Pursuant to sec. 40 para. 1 Works Constitution Act (German BetrVG), the employer shall bear the costs of the works council. These generally also include costs for attorney fees, to the extent that the works council justifiably deems the hiring of such services necessary to represent its legal works constitution rights. In doing so, the works council is to adhere to standards that it would apply if it had to bear the costs on its own. The employer is not obliged to bear costs in the event of an obviously futile and/or willful legal action on the part of the works council. Moreover, the hiring of the attorney must be based on a proper resolution passed by the works council.
The Labor Court Berlin was called upon to decide in three cases through different chambers concerning the necessity of the works council’s hiring an attorney. At the core of the decisions was the question as to whether the works council justifiably deemed it necessary to carry out decision-making procedures, thereby hiring an attorney, which were inadmissible.
The works council had hired an attorney to have several conciliation committees set up by the court on the topic of “information technology”. The labor court had rejected the petitions as impermissible because the works council lacked legal interest in being protected by these petitions.
The requests to set up committees were not preceded by any negotiations or any respective efforts by the works council concerning the regulatory issues. The works council had not even attempted negotiations with the employer.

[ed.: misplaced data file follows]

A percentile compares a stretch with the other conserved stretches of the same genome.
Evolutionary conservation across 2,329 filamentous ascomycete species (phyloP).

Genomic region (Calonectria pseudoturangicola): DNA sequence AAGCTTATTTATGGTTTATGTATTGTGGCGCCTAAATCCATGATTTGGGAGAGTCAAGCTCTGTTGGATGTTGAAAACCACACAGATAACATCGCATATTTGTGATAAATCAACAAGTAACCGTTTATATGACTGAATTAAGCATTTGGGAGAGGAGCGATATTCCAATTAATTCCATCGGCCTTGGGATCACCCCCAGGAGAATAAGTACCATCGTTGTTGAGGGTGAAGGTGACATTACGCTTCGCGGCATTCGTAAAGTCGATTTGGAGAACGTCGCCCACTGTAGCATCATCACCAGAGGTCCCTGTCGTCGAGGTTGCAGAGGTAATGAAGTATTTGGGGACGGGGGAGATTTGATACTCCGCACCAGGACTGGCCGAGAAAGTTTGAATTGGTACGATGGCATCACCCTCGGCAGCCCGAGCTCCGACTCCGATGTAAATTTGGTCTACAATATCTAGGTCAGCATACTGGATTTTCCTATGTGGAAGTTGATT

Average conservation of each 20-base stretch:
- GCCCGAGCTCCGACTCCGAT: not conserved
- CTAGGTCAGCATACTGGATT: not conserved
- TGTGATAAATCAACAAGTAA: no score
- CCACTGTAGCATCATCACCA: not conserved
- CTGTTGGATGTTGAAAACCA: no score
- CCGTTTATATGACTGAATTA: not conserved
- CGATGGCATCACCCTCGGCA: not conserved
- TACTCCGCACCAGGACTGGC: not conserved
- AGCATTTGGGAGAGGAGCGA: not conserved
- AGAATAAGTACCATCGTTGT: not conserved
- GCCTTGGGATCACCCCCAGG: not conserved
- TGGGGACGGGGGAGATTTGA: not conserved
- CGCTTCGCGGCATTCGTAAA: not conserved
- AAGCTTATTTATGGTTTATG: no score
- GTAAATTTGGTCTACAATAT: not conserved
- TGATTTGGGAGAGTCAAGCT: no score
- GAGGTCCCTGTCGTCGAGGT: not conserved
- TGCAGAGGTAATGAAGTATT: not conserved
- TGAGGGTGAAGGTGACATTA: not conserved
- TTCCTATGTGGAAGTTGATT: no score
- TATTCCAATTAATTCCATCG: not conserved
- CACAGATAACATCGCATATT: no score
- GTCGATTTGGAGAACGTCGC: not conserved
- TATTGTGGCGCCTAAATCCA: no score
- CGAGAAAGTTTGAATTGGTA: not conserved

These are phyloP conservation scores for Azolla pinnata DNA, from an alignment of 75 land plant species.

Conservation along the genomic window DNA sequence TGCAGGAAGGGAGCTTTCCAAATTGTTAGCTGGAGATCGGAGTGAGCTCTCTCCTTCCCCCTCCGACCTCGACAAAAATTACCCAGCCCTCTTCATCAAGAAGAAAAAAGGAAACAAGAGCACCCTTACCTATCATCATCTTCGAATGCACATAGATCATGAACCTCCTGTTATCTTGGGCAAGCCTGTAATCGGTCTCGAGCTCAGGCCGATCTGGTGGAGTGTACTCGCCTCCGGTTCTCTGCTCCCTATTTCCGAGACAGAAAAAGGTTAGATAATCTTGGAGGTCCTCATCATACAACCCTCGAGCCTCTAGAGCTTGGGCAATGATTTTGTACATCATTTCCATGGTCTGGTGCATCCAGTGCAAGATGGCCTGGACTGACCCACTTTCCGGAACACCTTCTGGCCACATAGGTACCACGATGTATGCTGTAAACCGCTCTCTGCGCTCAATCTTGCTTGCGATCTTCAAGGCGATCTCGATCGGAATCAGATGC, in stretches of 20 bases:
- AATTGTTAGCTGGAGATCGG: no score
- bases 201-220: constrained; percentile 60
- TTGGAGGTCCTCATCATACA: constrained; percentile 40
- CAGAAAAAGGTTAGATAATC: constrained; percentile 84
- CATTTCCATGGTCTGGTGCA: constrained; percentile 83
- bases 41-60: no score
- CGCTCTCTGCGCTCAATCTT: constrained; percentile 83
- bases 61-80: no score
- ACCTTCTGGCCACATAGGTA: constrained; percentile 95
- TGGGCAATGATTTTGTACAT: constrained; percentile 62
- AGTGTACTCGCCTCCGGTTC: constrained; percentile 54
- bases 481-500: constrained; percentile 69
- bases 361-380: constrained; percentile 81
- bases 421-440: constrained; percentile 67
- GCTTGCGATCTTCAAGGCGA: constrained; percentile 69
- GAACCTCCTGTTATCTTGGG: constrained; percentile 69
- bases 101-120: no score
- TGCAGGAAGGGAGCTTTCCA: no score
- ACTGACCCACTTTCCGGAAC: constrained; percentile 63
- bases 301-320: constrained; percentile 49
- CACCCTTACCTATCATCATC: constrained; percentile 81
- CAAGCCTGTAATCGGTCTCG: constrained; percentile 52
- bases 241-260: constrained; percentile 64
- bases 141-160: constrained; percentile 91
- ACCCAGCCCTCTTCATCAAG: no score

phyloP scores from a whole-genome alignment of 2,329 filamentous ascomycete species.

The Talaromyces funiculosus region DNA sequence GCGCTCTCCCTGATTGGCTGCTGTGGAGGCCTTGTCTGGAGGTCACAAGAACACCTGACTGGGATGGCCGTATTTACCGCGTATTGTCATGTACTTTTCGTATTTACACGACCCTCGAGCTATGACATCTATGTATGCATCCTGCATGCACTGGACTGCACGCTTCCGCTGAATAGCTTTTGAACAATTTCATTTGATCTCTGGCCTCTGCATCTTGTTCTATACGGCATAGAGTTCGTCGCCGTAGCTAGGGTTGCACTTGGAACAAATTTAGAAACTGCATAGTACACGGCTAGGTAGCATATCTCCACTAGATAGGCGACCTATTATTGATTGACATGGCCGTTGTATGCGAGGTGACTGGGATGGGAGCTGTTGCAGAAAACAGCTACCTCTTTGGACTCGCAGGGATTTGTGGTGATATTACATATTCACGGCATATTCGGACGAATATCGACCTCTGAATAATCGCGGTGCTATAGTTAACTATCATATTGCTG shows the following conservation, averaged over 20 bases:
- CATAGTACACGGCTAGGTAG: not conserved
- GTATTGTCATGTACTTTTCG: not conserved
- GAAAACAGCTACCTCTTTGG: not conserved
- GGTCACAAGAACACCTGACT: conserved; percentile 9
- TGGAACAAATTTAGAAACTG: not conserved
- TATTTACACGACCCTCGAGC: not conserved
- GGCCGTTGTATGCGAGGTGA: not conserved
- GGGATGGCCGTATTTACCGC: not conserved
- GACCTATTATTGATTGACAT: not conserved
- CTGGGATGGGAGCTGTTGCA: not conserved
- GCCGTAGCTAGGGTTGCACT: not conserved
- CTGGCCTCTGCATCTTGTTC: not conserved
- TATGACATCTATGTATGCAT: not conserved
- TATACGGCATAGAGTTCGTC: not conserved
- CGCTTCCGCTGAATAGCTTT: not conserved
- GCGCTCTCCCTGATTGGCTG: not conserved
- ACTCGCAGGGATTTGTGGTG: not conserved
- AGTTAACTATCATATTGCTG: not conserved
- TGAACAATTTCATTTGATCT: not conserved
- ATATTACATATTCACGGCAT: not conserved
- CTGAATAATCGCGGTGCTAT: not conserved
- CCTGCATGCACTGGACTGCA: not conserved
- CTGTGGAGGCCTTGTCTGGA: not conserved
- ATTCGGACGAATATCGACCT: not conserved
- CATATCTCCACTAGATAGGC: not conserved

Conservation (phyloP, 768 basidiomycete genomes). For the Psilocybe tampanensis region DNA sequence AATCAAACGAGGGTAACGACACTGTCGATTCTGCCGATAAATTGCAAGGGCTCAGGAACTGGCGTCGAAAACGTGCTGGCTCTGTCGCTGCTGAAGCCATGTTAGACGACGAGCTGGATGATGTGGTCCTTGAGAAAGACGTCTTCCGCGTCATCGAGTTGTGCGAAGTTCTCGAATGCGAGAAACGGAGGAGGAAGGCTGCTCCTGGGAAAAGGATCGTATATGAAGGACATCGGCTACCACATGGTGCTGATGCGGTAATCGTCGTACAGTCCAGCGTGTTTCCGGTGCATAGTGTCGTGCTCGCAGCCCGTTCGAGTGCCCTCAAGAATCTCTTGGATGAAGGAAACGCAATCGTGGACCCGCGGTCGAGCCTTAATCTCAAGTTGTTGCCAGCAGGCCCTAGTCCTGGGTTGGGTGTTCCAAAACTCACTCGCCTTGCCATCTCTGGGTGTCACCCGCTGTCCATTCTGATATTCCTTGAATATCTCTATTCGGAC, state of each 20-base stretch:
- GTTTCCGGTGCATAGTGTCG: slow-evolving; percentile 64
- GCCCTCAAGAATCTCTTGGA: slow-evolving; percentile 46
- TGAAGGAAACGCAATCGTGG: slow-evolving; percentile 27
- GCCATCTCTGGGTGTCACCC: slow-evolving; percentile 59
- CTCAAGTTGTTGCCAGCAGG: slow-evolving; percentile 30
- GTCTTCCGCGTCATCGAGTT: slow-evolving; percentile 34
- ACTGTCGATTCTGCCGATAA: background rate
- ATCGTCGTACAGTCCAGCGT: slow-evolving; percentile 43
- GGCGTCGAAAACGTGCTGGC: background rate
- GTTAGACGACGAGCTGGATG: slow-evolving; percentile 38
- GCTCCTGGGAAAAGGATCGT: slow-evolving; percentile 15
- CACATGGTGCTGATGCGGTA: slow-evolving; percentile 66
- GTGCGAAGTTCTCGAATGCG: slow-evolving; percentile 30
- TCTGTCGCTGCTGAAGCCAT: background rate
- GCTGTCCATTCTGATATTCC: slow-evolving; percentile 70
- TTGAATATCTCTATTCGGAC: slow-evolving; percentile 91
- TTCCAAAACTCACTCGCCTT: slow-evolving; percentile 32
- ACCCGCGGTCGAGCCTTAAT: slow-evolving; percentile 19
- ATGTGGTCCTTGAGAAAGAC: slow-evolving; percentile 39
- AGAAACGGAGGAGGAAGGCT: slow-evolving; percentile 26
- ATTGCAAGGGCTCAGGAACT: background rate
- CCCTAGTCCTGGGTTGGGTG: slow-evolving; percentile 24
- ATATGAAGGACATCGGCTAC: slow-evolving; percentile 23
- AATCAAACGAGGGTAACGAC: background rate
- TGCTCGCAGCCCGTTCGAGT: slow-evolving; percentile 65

Furthermore, the works council represented by an attorney had divided up the regulatory issue of “information technology” into six separate regulatory areas and thus filed six separate petitions for the setting up of conciliation committees on these sub-areas.
Moreover, the labor court was called upon to decide on the obligation of the employer to bear the costs in several cases, in which there was no ordinary works council resolution at the time when legal proceedings involving the works council or legal remedy were initiated.
In all of the above-mentioned scenarios, the chambers of the labor court of Berlin decided against the employer’s duty to bear the costs. Therefore, a cost reimbursement is ruled out, because it was inadmissible, and the works council was not allowed to deem it admissible. Finally, it was obvious that no works council can request to set up a conciliation committee without at least having negotiated with the employer beforehand. Furthermore, a petitioner concerned with limiting costs would not split up a regulatory topic into six separate areas and submit six separate committee petitions. The chambers of the labor court also confirmed the legal precedence of the Federal Labor Court (BAG) that for all proceedings and all legal remedies, there must be a proper works council resolution, which has been reached prior to submitting a petition or a legal remedy. The decisions are legally final.
In labor court decision-making procedures, employers should ensure that each instance is pursued based on a proper works council resolution. If the court already rejects the petitions of the works council being represented by an attorney as inadmissible, this is generally due to the failure on the part of the works council to meet a requirement. In general, proceedings that are already inadmissible cannot be considered necessary by the works council.Save as PDF
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